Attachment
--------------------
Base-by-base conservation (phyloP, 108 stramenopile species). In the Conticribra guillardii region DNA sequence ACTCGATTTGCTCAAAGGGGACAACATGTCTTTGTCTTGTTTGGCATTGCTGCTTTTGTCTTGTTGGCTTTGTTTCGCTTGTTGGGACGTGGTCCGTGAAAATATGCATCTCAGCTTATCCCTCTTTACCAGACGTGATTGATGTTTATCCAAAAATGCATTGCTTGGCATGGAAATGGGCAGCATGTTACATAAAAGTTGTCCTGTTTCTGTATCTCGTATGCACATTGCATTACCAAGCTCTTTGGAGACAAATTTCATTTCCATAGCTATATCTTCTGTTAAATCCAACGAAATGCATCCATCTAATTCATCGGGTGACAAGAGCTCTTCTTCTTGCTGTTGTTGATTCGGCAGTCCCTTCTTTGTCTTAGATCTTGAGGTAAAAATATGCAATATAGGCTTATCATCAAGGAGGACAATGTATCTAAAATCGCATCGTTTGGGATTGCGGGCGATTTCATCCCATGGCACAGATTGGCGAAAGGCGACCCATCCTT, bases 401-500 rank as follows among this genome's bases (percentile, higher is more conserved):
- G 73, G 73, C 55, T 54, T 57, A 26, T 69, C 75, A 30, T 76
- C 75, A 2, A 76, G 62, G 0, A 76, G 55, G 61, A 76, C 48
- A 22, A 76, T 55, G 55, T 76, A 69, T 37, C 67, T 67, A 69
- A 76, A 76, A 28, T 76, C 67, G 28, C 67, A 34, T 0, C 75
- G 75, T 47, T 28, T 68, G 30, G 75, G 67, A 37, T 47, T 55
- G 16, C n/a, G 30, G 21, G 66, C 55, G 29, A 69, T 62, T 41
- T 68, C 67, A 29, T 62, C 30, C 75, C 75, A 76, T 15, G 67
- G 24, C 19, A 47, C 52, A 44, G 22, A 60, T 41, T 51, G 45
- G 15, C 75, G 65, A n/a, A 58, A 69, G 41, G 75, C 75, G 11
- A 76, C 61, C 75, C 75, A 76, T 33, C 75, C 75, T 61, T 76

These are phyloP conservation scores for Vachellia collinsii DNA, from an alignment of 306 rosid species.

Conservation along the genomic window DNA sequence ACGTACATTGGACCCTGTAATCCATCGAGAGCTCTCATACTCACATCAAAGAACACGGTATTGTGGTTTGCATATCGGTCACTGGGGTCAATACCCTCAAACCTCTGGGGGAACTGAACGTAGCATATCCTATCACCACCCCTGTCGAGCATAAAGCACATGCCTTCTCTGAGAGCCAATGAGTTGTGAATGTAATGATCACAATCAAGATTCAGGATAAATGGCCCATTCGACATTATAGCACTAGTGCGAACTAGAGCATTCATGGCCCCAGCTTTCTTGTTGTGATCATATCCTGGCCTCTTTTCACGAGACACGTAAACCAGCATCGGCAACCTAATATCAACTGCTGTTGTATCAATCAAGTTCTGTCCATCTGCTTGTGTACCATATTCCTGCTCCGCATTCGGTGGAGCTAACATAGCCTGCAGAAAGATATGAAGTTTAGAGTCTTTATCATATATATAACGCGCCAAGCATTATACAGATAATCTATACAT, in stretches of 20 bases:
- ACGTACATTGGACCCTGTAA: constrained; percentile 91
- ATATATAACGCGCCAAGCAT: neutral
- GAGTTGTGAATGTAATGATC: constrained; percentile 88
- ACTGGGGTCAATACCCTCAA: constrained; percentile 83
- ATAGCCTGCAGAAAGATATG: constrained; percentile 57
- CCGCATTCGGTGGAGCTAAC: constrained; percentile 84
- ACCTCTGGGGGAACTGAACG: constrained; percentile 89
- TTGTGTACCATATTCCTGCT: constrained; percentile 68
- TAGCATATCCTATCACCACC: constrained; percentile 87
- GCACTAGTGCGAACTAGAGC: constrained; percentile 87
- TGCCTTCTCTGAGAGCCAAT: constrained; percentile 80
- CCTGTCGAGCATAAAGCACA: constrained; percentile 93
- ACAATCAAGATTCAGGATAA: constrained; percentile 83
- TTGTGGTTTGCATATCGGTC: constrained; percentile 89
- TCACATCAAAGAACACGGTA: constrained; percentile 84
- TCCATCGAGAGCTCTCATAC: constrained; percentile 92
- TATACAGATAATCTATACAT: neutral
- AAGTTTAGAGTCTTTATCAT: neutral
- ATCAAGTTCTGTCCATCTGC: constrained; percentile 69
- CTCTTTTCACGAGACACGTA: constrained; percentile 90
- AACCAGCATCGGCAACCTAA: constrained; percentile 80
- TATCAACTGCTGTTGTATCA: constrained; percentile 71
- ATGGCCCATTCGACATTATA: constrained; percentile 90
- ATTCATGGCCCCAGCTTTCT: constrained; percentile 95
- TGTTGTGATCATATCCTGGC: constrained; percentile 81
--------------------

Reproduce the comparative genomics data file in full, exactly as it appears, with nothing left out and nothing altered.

Base-by-base conservation (phyloP, 108 stramenopile species). In the Conticribra guillardii region DNA sequence ACTCGATTTGCTCAAAGGGGACAACATGTCTTTGTCTTGTTTGGCATTGCTGCTTTTGTCTTGTTGGCTTTGTTTCGCTTGTTGGGACGTGGTCCGTGAAAATATGCATCTCAGCTTATCCCTCTTTACCAGACGTGATTGATGTTTATCCAAAAATGCATTGCTTGGCATGGAAATGGGCAGCATGTTACATAAAAGTTGTCCTGTTTCTGTATCTCGTATGCACATTGCATTACCAAGCTCTTTGGAGACAAATTTCATTTCCATAGCTATATCTTCTGTTAAATCCAACGAAATGCATCCATCTAATTCATCGGGTGACAAGAGCTCTTCTTCTTGCTGTTGTTGATTCGGCAGTCCCTTCTTTGTCTTAGATCTTGAGGTAAAAATATGCAATATAGGCTTATCATCAAGGAGGACAATGTATCTAAAATCGCATCGTTTGGGATTGCGGGCGATTTCATCCCATGGCACAGATTGGCGAAAGGCGACCCATCCTT, bases 401-500 rank as follows among this genome's bases (percentile, higher is more conserved):
- G 73, G 73, C 55, T 54, T 57, A 26, T 69, C 75, A 30, T 76
- C 75, A 2, A 76, G 62, G 0, A 76, G 55, G 61, A 76, C 48
- A 22, A 76, T 55, G 55, T 76, A 69, T 37, C 67, T 67, A 69
- A 76, A 76, A 28, T 76, C 67, G 28, C 67, A 34, T 0, C 75
- G 75, T 47, T 28, T 68, G 30, G 75, G 67, A 37, T 47, T 55
- G 16, C n/a, G 30, G 21, G 66, C 55, G 29, A 69, T 62, T 41
- T 68, C 67, A 29, T 62, C 30, C 75, C 75, A 76, T 15, G 67
- G 24, C 19, A 47, C 52, A 44, G 22, A 60, T 41, T 51, G 45
- G 15, C 75, G 65, A n/a, A 58, A 69, G 41, G 75, C 75, G 11
- A 76, C 61, C 75, C 75, A 76, T 33, C 75, C 75, T 61, T 76

These are phyloP conservation scores for Vachellia collinsii DNA, from an alignment of 306 rosid species.

Conservation along the genomic window DNA sequence ACGTACATTGGACCCTGTAATCCATCGAGAGCTCTCATACTCACATCAAAGAACACGGTATTGTGGTTTGCATATCGGTCACTGGGGTCAATACCCTCAAACCTCTGGGGGAACTGAACGTAGCATATCCTATCACCACCCCTGTCGAGCATAAAGCACATGCCTTCTCTGAGAGCCAATGAGTTGTGAATGTAATGATCACAATCAAGATTCAGGATAAATGGCCCATTCGACATTATAGCACTAGTGCGAACTAGAGCATTCATGGCCCCAGCTTTCTTGTTGTGATCATATCCTGGCCTCTTTTCACGAGACACGTAAACCAGCATCGGCAACCTAATATCAACTGCTGTTGTATCAATCAAGTTCTGTCCATCTGCTTGTGTACCATATTCCTGCTCCGCATTCGGTGGAGCTAACATAGCCTGCAGAAAGATATGAAGTTTAGAGTCTTTATCATATATATAACGCGCCAAGCATTATACAGATAATCTATACAT, in stretches of 20 bases:
- ACGTACATTGGACCCTGTAA: constrained; percentile 91
- ATATATAACGCGCCAAGCAT: neutral
- GAGTTGTGAATGTAATGATC: constrained; percentile 88
- ACTGGGGTCAATACCCTCAA: constrained; percentile 83
- ATAGCCTGCAGAAAGATATG: constrained; percentile 57
- CCGCATTCGGTGGAGCTAAC: constrained; percentile 84
- ACCTCTGGGGGAACTGAACG: constrained; percentile 89
- TTGTGTACCATATTCCTGCT: constrained; percentile 68
- TAGCATATCCTATCACCACC: constrained; percentile 87
- GCACTAGTGCGAACTAGAGC: constrained; percentile 87
- TGCCTTCTCTGAGAGCCAAT: constrained; percentile 80
- CCTGTCGAGCATAAAGCACA: constrained; percentile 93
- ACAATCAAGATTCAGGATAA: constrained; percentile 83
- TTGTGGTTTGCATATCGGTC: constrained; percentile 89
- TCACATCAAAGAACACGGTA: constrained; percentile 84
- TCCATCGAGAGCTCTCATAC: constrained; percentile 92
- TATACAGATAATCTATACAT: neutral
- AAGTTTAGAGTCTTTATCAT: neutral
- ATCAAGTTCTGTCCATCTGC: constrained; percentile 69
- CTCTTTTCACGAGACACGTA: constrained; percentile 90
- AACCAGCATCGGCAACCTAA: constrained; percentile 80
- TATCAACTGCTGTTGTATCA: constrained; percentile 71
- ATGGCCCATTCGACATTATA: constrained; percentile 90
- ATTCATGGCCCCAGCTTTCT: constrained; percentile 95
- TGTTGTGATCATATCCTGGC: constrained; percentile 81